You keep using that word -- 03/12/13

There was a news item a few days ago with the headline Officials: Most NYC High School Grads Need Remedial Help Before Entering CUNY Community Colleges and a subheading of "Basic Skills Like Reading, Writing And Math Need To Be Re-Learned"

In the article, it states that "Nearly 80 percent of New York City high school graduates need to relearn basic skills before they can enter the City University's college system." Further on, it says "They had to re-learn basic skills -- reading, writing and math -- first before they could begin college courses." The news story ends with "In sheer numbers it means that nearly 11,000 kids who got diplomas from city high schools needed remedial courses to re-learn the basics".

The word relearn implies that something had been learned and then forgotten. Thus, it had to be learned again. In June they were able to read and write and do math with sufficient skill to have earned a high school diploma and then in the space of a few summer weeks they were struck by some terrible mental plague that wiped out all of those skills so that they needed remedial training before they could meet minimum standards.

As Inigo Montoya says in The Princess Bride, "You keep using that word. I do not think it means what you think it means."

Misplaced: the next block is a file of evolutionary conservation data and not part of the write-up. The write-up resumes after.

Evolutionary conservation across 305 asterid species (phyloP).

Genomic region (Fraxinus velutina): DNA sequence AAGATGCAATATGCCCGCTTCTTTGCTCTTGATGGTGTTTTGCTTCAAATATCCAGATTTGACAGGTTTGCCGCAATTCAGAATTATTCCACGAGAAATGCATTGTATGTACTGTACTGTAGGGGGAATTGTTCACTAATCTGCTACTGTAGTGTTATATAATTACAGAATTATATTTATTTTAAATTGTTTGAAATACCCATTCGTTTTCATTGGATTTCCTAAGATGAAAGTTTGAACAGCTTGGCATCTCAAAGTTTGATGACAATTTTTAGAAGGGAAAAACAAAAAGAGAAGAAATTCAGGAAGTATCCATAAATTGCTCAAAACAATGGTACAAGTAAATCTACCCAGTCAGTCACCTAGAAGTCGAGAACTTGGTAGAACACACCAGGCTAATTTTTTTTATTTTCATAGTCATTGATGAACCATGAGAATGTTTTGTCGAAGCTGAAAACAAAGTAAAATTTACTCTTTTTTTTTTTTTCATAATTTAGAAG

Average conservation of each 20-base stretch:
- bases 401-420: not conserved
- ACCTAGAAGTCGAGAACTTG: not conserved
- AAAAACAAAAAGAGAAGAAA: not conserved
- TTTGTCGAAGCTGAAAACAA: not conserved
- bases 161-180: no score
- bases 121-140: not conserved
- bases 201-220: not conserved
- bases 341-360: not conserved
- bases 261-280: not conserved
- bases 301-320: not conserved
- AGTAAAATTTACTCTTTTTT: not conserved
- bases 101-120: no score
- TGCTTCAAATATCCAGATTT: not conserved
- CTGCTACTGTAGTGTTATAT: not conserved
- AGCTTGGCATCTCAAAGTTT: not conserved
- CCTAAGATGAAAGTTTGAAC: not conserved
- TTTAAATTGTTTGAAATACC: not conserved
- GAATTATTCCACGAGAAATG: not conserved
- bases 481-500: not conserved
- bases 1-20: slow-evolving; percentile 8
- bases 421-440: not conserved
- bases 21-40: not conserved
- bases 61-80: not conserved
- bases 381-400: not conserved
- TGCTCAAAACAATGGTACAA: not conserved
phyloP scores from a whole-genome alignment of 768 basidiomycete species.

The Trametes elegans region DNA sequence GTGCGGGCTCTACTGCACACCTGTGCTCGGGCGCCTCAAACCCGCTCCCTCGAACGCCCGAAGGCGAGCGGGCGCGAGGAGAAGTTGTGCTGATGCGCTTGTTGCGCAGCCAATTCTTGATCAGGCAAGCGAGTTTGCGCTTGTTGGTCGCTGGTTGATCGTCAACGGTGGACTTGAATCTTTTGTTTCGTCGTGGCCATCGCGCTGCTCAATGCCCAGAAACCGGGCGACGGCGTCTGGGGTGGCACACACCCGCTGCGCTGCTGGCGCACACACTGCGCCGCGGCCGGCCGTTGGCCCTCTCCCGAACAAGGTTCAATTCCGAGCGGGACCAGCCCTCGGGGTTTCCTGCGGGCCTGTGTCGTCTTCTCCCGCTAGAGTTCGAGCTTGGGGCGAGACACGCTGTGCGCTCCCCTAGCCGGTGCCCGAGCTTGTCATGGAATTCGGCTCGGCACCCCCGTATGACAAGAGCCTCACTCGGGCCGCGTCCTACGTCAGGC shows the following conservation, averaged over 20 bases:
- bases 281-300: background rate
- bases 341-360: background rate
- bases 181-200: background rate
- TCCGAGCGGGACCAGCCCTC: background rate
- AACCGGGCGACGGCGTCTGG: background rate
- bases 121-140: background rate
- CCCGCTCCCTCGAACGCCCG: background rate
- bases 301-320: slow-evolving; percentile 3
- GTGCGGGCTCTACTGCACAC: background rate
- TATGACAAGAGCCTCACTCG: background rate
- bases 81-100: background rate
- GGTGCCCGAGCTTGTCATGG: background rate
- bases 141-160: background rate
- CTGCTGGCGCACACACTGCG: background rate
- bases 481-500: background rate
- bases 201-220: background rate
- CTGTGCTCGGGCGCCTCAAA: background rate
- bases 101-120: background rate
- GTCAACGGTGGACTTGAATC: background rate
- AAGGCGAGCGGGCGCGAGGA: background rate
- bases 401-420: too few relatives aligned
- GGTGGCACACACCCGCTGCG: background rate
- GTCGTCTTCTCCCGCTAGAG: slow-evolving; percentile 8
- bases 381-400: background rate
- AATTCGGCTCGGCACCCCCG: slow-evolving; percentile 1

A more likely explanation is that they never learned these basic skills in the first place.

They did not learn how to read and understand what they were reading only to be mysteriously struck with illiteracy. They did not learn how to express ideas in clear and coherent writing only to have this skill evaporate over a few summer nights. They did not learn how to solve mathematical problems -- perhaps even to use elementary algebra -- only to be suddenly reduced to adding with their fingers.

They did not learn, but they were passed along from grade to grade, then they received high school diplomas to testify to their supposed learning, and then they were accepted into college. I won't attempt to speculate on how much of this is the fault of incompetent teachers, although it certainly indicts the school administration of the City of New York as being criminally incompetent. Back in June they were bragging about what great strides they had made in reducing the number of students who left school without graduating. However, that is only a worthwhile accomplishment if they actually educate those students; otherwise it is simply a waste of time and money.

(By the way, the inconsistent spelling of "relearn" is copied from the original news item. I realize that a spell checker might accept it both with and without the hyphen, but surely a copy editor -- if not the "journalist" -- should have changed this to match their house style guidelines.)

After I used FTP to send this to the server, I read (SF writer) Sarah Hoyt's blog entry that was triggered by this same news item. Based on my experience as a student in public schools, as a student in "education" courses, as a former high school teacher, as someone who has also taught in college and designed, developed, and taught training courses for high-tech industry -- and as a parent -- I must say that there is a lot of truth in what she says..

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